Enemies are a pain due to their inherent abilities. Some absorb damage from other enemies you attack. Others attack you for every tile you uncover, and some absorb more health for every enemy killed or uncovered. Then there are the traps, like poison, tiles that damage only the player when broken, and a creature that looks like a chain chomp from Super Mario Bros. 3 that will take of a good chunk of health if you uncover a tile or pick up an item in its vicinity.

As with Minesweeper, you'll learn to stop rapidly clicking things and adopt some form of strategy. Depending on your resources, you'll want to avoid fights and try to uncover a key peacefully or clear a floor to ensure you have everything you need to be prepared for later floors. The same goes for the items you pick up or craft, as you'll have to think about whether you want to use them to quickly clear out the floor or save them for more difficult encounters, especially boss fights. Depending on who you're playing as, you may even want to sacrifice an item to power up your special meter. All of this makes a seemingly simple game rather fun, and it's amplified by the random floor layouts per visit and the fact that you'll be able to keep your coins when you die.

The game does do a few things to make the dungeon crawling less monotonous. Every few floors, you'll encounter a shopkeeper with a random assortment of items and a bed where you can exchange food for a small health refill. Other times, you'll reach floors that contain minigames for a chance at gold. Outside of the dungeons, you'll run into a few special events where you may be asked to solve mysteries or disputes for a reward to uncover a shrine that gives you up to three buffs that activate in the next dungeon. More importantly, you have the chance to spend any leftover gold on a variety of permanent upgrades for your heroes.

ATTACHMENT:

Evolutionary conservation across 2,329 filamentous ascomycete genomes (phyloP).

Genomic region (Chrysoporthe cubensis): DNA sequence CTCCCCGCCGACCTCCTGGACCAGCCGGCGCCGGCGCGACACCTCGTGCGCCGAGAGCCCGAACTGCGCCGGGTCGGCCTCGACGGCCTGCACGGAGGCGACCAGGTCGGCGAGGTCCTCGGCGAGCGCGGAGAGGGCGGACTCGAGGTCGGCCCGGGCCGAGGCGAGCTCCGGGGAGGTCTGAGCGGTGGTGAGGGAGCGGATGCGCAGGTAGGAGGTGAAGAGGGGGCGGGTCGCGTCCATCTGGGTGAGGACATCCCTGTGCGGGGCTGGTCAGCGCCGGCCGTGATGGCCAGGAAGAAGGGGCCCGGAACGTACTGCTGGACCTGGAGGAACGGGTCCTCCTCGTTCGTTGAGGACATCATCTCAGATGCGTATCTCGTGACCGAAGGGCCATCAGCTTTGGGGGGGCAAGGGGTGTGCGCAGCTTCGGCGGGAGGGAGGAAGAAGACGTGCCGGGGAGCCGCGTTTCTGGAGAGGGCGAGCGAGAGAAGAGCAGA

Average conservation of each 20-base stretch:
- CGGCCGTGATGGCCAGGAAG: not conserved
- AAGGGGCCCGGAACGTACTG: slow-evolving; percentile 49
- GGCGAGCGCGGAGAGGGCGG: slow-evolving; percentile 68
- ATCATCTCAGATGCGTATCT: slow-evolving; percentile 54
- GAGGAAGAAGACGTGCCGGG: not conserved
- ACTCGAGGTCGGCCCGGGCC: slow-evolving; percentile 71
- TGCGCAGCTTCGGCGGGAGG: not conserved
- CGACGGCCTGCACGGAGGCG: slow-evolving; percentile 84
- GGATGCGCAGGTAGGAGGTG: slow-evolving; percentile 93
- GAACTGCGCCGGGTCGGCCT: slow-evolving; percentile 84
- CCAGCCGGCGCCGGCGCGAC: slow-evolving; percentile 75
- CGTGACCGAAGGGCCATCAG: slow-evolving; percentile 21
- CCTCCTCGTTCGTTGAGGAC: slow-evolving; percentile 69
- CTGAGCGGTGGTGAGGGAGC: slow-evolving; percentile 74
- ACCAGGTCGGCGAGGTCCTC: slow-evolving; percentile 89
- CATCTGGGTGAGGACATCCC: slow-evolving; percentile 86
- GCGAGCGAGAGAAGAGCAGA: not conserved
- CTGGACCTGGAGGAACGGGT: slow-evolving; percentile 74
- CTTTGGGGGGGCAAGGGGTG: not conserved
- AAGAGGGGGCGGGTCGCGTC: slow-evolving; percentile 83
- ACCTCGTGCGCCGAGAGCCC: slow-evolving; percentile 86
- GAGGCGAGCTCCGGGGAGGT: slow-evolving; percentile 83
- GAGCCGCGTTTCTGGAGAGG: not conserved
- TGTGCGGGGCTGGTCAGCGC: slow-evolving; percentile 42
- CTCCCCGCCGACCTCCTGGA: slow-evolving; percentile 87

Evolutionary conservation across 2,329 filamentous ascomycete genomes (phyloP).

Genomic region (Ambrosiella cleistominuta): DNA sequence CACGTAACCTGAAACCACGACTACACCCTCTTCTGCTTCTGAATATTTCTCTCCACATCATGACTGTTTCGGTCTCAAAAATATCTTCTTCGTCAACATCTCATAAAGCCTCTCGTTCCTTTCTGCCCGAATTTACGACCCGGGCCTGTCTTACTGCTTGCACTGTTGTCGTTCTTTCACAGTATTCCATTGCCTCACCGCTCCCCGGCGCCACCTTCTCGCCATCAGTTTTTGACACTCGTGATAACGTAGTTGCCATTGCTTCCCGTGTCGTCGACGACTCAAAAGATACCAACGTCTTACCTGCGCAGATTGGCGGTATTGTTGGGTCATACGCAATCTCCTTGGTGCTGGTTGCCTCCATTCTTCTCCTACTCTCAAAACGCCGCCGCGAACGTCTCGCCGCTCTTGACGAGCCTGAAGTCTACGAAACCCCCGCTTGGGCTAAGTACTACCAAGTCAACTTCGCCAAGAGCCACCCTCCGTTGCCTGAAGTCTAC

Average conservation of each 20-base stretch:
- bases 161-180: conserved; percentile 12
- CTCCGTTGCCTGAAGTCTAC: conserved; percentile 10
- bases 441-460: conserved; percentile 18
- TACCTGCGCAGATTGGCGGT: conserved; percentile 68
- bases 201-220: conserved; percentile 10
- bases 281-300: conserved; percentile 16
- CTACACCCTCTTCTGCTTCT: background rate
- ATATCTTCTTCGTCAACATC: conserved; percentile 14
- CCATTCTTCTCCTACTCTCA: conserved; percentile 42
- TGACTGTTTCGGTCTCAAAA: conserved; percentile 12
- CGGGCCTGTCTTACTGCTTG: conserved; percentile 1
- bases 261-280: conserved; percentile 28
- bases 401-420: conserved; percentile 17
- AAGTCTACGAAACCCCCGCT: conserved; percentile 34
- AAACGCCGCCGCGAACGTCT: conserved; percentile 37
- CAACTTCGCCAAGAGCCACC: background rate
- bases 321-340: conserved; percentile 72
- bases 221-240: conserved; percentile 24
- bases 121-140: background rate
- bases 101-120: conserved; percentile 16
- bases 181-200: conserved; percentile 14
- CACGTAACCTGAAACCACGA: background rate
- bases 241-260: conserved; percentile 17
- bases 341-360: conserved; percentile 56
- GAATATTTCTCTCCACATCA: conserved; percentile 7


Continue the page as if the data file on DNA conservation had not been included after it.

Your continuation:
There's really not much that one can complain about in Dungelot, save for a few things. The fairly high difficulty level and reliance on lucky rolls for item and monster appearances mean that you'll spend a great amount of time grinding to earn those permanent upgrades. With those upgrades at rather high prices, the amount of time spent on the grind can be rather taxing. During our review session, there was an instance when the game started to malfunction because some of the options (e.g., crafting) couldn't be accessed.

The game's visual presentation benefits from moving to a larger screen from its mobile roots. The original Flash cartoon style scales rather well, and while the style has been replicated countless times in other games, it still looks nice. The character designs are well detailed and retain a nice cartoony appearance. On the audio side, the music is dark but not to the point of being morose. It's appropriate for dungeon crawling, but you won't seek it out after you finish the title. The effects are also good, but you'll wish voices were thrown in so the humor could shine.

In the end, Dungelot: Shattered Lands is a surprise. It seems simple on the surface, but the numerous game mechanics make for quite a deep game. The difficulty level means you'll spend a good deal of time grinding to get stronger, but conquering the dungeons is satisfying since you'll open up a few other scenarios prior to making another dungeon run. Those looking for a casual but challenging roguelike should try out Dungelot.

Score: 8.0/10